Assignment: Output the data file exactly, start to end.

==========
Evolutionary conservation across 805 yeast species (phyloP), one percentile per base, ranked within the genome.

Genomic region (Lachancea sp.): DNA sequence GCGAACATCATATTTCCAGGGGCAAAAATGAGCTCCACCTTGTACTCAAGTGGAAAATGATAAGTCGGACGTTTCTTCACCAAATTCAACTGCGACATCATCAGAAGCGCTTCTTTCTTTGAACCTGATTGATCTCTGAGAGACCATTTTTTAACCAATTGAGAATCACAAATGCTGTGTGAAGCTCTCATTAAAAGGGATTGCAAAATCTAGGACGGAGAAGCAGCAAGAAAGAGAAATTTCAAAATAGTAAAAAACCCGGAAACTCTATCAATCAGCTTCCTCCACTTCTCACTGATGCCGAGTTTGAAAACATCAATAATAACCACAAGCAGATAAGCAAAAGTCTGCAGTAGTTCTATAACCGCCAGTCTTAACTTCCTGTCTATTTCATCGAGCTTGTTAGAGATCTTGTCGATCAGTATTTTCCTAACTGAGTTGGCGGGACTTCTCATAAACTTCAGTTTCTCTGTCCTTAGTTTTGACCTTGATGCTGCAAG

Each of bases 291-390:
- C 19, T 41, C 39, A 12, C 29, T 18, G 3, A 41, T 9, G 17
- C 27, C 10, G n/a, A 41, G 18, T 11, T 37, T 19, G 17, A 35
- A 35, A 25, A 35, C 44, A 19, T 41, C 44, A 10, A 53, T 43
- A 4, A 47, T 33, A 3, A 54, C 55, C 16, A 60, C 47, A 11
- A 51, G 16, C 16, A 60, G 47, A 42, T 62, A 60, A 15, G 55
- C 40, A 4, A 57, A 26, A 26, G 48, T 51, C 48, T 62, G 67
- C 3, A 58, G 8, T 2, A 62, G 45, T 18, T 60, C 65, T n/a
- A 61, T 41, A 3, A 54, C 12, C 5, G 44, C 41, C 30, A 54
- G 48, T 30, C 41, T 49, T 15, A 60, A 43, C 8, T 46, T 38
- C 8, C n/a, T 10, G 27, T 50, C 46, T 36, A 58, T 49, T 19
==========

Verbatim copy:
Evolutionary conservation across 805 yeast species (phyloP), one percentile per base, ranked within the genome.

Genomic region (Lachancea sp.): DNA sequence GCGAACATCATATTTCCAGGGGCAAAAATGAGCTCCACCTTGTACTCAAGTGGAAAATGATAAGTCGGACGTTTCTTCACCAAATTCAACTGCGACATCATCAGAAGCGCTTCTTTCTTTGAACCTGATTGATCTCTGAGAGACCATTTTTTAACCAATTGAGAATCACAAATGCTGTGTGAAGCTCTCATTAAAAGGGATTGCAAAATCTAGGACGGAGAAGCAGCAAGAAAGAGAAATTTCAAAATAGTAAAAAACCCGGAAACTCTATCAATCAGCTTCCTCCACTTCTCACTGATGCCGAGTTTGAAAACATCAATAATAACCACAAGCAGATAAGCAAAAGTCTGCAGTAGTTCTATAACCGCCAGTCTTAACTTCCTGTCTATTTCATCGAGCTTGTTAGAGATCTTGTCGATCAGTATTTTCCTAACTGAGTTGGCGGGACTTCTCATAAACTTCAGTTTCTCTGTCCTTAGTTTTGACCTTGATGCTGCAAG

Each of bases 291-390:
- C 19, T 41, C 39, A 12, C 29, T 18, G 3, A 41, T 9, G 17
- C 27, C 10, G n/a, A 41, G 18, T 11, T 37, T 19, G 17, A 35
- A 35, A 25, A 35, C 44, A 19, T 41, C 44, A 10, A 53, T 43
- A 4, A 47, T 33, A 3, A 54, C 55, C 16, A 60, C 47, A 11
- A 51, G 16, C 16, A 60, G 47, A 42, T 62, A 60, A 15, G 55
- C 40, A 4, A 57, A 26, A 26, G 48, T 51, C 48, T 62, G 67
- C 3, A 58, G 8, T 2, A 62, G 45, T 18, T 60, C 65, T n/a
- A 61, T 41, A 3, A 54, C 12, C 5, G 44, C 41, C 30, A 54
- G 48, T 30, C 41, T 49, T 15, A 60, A 43, C 8, T 46, T 38
- C 8, C n/a, T 10, G 27, T 50, C 46, T 36, A 58, T 49, T 19